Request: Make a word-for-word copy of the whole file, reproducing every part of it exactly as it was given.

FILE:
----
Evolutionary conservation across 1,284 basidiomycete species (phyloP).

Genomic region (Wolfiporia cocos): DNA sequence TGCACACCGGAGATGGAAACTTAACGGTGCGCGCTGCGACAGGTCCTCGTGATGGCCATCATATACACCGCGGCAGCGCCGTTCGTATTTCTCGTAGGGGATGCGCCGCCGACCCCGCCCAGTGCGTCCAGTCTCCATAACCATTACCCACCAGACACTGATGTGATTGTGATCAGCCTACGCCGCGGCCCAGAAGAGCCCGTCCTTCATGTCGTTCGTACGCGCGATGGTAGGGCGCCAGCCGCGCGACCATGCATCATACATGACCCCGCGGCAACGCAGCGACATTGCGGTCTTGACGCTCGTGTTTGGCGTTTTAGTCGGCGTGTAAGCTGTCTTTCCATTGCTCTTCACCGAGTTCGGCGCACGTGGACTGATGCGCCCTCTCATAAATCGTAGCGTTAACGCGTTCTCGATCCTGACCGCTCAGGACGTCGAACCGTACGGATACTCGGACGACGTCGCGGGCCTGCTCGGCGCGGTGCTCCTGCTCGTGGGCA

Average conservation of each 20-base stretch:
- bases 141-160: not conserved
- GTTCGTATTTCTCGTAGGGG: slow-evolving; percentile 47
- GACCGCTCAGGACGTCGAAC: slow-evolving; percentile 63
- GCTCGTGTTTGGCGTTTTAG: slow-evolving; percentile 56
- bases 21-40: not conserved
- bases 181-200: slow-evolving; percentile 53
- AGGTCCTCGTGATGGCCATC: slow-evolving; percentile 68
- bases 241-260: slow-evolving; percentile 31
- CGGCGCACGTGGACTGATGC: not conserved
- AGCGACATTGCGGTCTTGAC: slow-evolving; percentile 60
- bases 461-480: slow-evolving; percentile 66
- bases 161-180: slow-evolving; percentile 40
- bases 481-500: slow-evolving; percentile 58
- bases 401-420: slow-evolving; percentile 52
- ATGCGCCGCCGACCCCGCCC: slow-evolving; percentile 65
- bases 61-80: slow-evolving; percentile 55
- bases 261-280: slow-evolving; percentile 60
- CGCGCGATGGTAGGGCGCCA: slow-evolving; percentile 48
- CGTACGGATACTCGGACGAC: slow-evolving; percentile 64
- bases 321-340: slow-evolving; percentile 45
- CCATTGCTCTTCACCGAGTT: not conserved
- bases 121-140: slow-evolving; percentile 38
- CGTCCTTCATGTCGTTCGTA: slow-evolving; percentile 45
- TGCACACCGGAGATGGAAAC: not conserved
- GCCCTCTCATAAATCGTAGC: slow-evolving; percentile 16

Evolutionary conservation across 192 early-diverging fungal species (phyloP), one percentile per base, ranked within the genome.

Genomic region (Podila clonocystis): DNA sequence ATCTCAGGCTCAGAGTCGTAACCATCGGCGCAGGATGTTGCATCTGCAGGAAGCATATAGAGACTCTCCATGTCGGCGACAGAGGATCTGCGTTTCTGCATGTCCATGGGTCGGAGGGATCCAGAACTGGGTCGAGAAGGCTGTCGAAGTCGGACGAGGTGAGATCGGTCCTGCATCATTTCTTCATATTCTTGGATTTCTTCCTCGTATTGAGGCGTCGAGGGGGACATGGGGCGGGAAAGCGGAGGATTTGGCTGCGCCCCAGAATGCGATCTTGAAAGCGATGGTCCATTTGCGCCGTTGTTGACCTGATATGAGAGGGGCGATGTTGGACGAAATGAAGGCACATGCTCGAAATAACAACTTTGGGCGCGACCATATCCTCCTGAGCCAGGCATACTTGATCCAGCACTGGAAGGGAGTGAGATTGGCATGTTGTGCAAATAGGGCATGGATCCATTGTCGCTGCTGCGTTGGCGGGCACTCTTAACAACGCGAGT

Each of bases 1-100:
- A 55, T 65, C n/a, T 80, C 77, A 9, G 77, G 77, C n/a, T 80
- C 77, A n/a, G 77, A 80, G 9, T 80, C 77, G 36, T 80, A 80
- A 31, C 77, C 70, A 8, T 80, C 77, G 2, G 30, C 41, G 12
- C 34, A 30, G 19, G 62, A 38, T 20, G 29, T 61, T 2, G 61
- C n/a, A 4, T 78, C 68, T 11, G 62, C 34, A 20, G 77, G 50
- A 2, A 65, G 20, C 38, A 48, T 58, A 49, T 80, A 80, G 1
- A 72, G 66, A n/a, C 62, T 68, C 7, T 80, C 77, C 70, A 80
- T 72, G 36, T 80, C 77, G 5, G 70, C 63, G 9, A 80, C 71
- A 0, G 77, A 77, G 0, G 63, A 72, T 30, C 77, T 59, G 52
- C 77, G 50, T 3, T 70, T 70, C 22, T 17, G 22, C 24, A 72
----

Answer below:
Evolutionary conservation across 1,284 basidiomycete species (phyloP).

Genomic region (Wolfiporia cocos): DNA sequence TGCACACCGGAGATGGAAACTTAACGGTGCGCGCTGCGACAGGTCCTCGTGATGGCCATCATATACACCGCGGCAGCGCCGTTCGTATTTCTCGTAGGGGATGCGCCGCCGACCCCGCCCAGTGCGTCCAGTCTCCATAACCATTACCCACCAGACACTGATGTGATTGTGATCAGCCTACGCCGCGGCCCAGAAGAGCCCGTCCTTCATGTCGTTCGTACGCGCGATGGTAGGGCGCCAGCCGCGCGACCATGCATCATACATGACCCCGCGGCAACGCAGCGACATTGCGGTCTTGACGCTCGTGTTTGGCGTTTTAGTCGGCGTGTAAGCTGTCTTTCCATTGCTCTTCACCGAGTTCGGCGCACGTGGACTGATGCGCCCTCTCATAAATCGTAGCGTTAACGCGTTCTCGATCCTGACCGCTCAGGACGTCGAACCGTACGGATACTCGGACGACGTCGCGGGCCTGCTCGGCGCGGTGCTCCTGCTCGTGGGCA

Average conservation of each 20-base stretch:
- bases 141-160: not conserved
- GTTCGTATTTCTCGTAGGGG: slow-evolving; percentile 47
- GACCGCTCAGGACGTCGAAC: slow-evolving; percentile 63
- GCTCGTGTTTGGCGTTTTAG: slow-evolving; percentile 56
- bases 21-40: not conserved
- bases 181-200: slow-evolving; percentile 53
- AGGTCCTCGTGATGGCCATC: slow-evolving; percentile 68
- bases 241-260: slow-evolving; percentile 31
- CGGCGCACGTGGACTGATGC: not conserved
- AGCGACATTGCGGTCTTGAC: slow-evolving; percentile 60
- bases 461-480: slow-evolving; percentile 66
- bases 161-180: slow-evolving; percentile 40
- bases 481-500: slow-evolving; percentile 58
- bases 401-420: slow-evolving; percentile 52
- ATGCGCCGCCGACCCCGCCC: slow-evolving; percentile 65
- bases 61-80: slow-evolving; percentile 55
- bases 261-280: slow-evolving; percentile 60
- CGCGCGATGGTAGGGCGCCA: slow-evolving; percentile 48
- CGTACGGATACTCGGACGAC: slow-evolving; percentile 64
- bases 321-340: slow-evolving; percentile 45
- CCATTGCTCTTCACCGAGTT: not conserved
- bases 121-140: slow-evolving; percentile 38
- CGTCCTTCATGTCGTTCGTA: slow-evolving; percentile 45
- TGCACACCGGAGATGGAAAC: not conserved
- GCCCTCTCATAAATCGTAGC: slow-evolving; percentile 16

Evolutionary conservation across 192 early-diverging fungal species (phyloP), one percentile per base, ranked within the genome.

Genomic region (Podila clonocystis): DNA sequence ATCTCAGGCTCAGAGTCGTAACCATCGGCGCAGGATGTTGCATCTGCAGGAAGCATATAGAGACTCTCCATGTCGGCGACAGAGGATCTGCGTTTCTGCATGTCCATGGGTCGGAGGGATCCAGAACTGGGTCGAGAAGGCTGTCGAAGTCGGACGAGGTGAGATCGGTCCTGCATCATTTCTTCATATTCTTGGATTTCTTCCTCGTATTGAGGCGTCGAGGGGGACATGGGGCGGGAAAGCGGAGGATTTGGCTGCGCCCCAGAATGCGATCTTGAAAGCGATGGTCCATTTGCGCCGTTGTTGACCTGATATGAGAGGGGCGATGTTGGACGAAATGAAGGCACATGCTCGAAATAACAACTTTGGGCGCGACCATATCCTCCTGAGCCAGGCATACTTGATCCAGCACTGGAAGGGAGTGAGATTGGCATGTTGTGCAAATAGGGCATGGATCCATTGTCGCTGCTGCGTTGGCGGGCACTCTTAACAACGCGAGT

Each of bases 1-100:
- A 55, T 65, C n/a, T 80, C 77, A 9, G 77, G 77, C n/a, T 80
- C 77, A n/a, G 77, A 80, G 9, T 80, C 77, G 36, T 80, A 80
- A 31, C 77, C 70, A 8, T 80, C 77, G 2, G 30, C 41, G 12
- C 34, A 30, G 19, G 62, A 38, T 20, G 29, T 61, T 2, G 61
- C n/a, A 4, T 78, C 68, T 11, G 62, C 34, A 20, G 77, G 50
- A 2, A 65, G 20, C 38, A 48, T 58, A 49, T 80, A 80, G 1
- A 72, G 66, A n/a, C 62, T 68, C 7, T 80, C 77, C 70, A 80
- T 72, G 36, T 80, C 77, G 5, G 70, C 63, G 9, A 80, C 71
- A 0, G 77, A 77, G 0, G 63, A 72, T 30, C 77, T 59, G 52
- C 77, G 50, T 3, T 70, T 70, C 22, T 17, G 22, C 24, A 72